In 2016 there were 48 dog bite incidents in Detroit alone. Beyond a few campaigns by the USPS and animal control to encourage owners to control their pets better there hasn’t been much change. In May of 2017 local news network, WGN9 reported about a 3-week old infant who was killed by the family dog. Apparently, after leaving the child alone for about five minutes the caretaker in charge of the kid found her bleeding from a serious head injury and one of the family dogs with blood staining its jaws. The real heartbreaking thing about this story is that the dog probably did not mean the child any harm. At that young of an age, the skull has not formed yet so while the dog was trying to play with the child it could have treated the baby as a fellow dog. The takeaway is that the responsibility for these types of attacks isn’t on the dog or baby but on the owner who knows the fragility of the baby and strength of the dogs and still allows the two to be left alone in the same room. According to the personal injury lawyers at Ravid & Associates, P.C. around 360,000 children were bitten by dogs between 2010 and 2012. The worst part is that these types of attacks are easily preventable. Some basic tips to avoid these include the aforementioned never leave young children alone with dogs, teach older children not to pet dogs they don’t know, and if you feel threatened by a dog, back away slowly and don’t make any loud noises.

Unfortunately, there are many stories just like this one every year. Dogs and children should always be supervised together until a child is old enough to learn proper safety techniques when interacting with animals. Most dogs are good however even good dogs can have bad days and lash out at those who can’t defend themselves. As humans, we will never fully understand their behavior, but we can take all the necessary precautions to protect our youth. 

Nobody wants to see their family dog injure or in the worst scenarios kill someone. When it comes to dogs, they have very little instinct and learn much of their behavior from their owners and neighborhood dogs. By properly training them and limiting their exposure to dangerous dogs and young children, theses kinds of horrific attacks can be prevented.

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Chinatown Tax Increase: Is a beautiful landscape worth it?

»Posted by on Sep 2, 2017 in Landscaping | 0 comments

Although most of us can agree that having a beautiful community is beneficial, it is a hot topic for debate who should pay for its upkeep and landscaping. Most cities fund their public works through local taxes, but in huge cities, it becomes more difficult to decide who should pay for beautification projects considering that they will only be enjoyed by the people who live in the immediate area. The City of Chicago has recently received pushback against a proposed tax increase to beautify one of its most heavily visited and popular destinations.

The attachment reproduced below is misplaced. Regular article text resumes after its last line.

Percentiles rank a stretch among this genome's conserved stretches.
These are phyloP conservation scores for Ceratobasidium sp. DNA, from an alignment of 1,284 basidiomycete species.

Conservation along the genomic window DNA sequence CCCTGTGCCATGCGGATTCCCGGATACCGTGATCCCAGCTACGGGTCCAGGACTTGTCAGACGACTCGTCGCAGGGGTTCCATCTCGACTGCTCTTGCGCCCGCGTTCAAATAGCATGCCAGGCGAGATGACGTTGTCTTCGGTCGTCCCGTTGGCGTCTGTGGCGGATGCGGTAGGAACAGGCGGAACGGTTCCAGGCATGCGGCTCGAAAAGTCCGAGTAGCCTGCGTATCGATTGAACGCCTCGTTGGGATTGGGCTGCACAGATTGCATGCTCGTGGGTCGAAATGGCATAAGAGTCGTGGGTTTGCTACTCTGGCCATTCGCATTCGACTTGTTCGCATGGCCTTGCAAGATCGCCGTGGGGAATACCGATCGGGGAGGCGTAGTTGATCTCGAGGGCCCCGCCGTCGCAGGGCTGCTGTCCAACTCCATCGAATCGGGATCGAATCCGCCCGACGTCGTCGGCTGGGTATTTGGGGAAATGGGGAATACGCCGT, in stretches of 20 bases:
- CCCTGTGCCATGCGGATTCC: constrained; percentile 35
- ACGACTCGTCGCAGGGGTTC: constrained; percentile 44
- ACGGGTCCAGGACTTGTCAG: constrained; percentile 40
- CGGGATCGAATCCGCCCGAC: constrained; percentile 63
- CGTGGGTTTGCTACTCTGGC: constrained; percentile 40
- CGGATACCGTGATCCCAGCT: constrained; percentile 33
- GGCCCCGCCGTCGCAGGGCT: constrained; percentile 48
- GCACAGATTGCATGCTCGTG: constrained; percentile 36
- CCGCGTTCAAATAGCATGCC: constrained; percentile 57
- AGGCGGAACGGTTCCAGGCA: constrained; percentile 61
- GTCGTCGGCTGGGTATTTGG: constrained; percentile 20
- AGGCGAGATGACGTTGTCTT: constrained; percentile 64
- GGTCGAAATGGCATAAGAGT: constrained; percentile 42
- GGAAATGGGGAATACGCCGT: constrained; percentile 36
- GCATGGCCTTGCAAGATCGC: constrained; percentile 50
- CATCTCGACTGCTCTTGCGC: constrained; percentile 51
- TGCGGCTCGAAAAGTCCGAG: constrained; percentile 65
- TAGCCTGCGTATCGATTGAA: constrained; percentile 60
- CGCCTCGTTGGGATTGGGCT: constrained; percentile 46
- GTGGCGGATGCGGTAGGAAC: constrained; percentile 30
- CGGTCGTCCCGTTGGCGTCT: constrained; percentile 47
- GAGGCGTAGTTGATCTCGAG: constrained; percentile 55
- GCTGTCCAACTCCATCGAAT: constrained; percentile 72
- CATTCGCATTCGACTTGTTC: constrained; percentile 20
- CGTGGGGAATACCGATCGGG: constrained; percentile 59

According to the news site DNAinfo.com, the Chicago Chinatown Chamber of Commerce is proposing a new property tax increase that, if it is approved by the City Council, will go towards beautification projects and the promotion of high traffic commercial areas in Chinatown. The city of Chicago already has a number of these “special service areas”, or SSAs. The proposition has received plenty of pushback, however, and there are large banners all around Chinatown that proclaim “No to SSA Tax”. Residents and business in the area claim that they cannot sustain yet another tax increase and that the timing of the proposed increase is poor. However, Chinatown is the only big entertainment area in Chicago that does not yet have an SSA, and the money would go towards landscaping, garbage can placement, and would even provide for a full staff to maintain the area. In addition, this SSA would cost less than any of the other 53 SSAs around the city, so the tax burden would necessarily be less than in other areas. According to the chamber, the property tax increase would come out to about $860 per year for property owners. Other supporters of the increase say that large investments in the area have already been made in the form of a $20 million library that opened in 2015, as well as a 30,000 square foot park house that was opened the year before.

The article states that both sides concede that it is difficult to measure how helpful the special service areas are, but beautification projects and new landscaping have been proven methods of raising nearby property values and attracting more people to the area. Personally, I think the new tax increase would help Chinatown and that local businesses would benefit from increased tourism, but I think the city council ought to reevaluate at a later date since new taxes were already recently imposed.

One way a new tax could be avoided altogether would be to encourage business owners to landscape their own properties, but this may end up being more costly. Landscaping companies such as Ware Landscaping in Chicago provide all sorts of services and can pick out shady trees that can even lower your energy bill. Individual landscaping efforts could certainly increase the appeal of your neighborhood, but it would still be necessary for the government to take care of public land. Tax increases for this purpose are unavoidable, but they will result in monumental gains in the long run.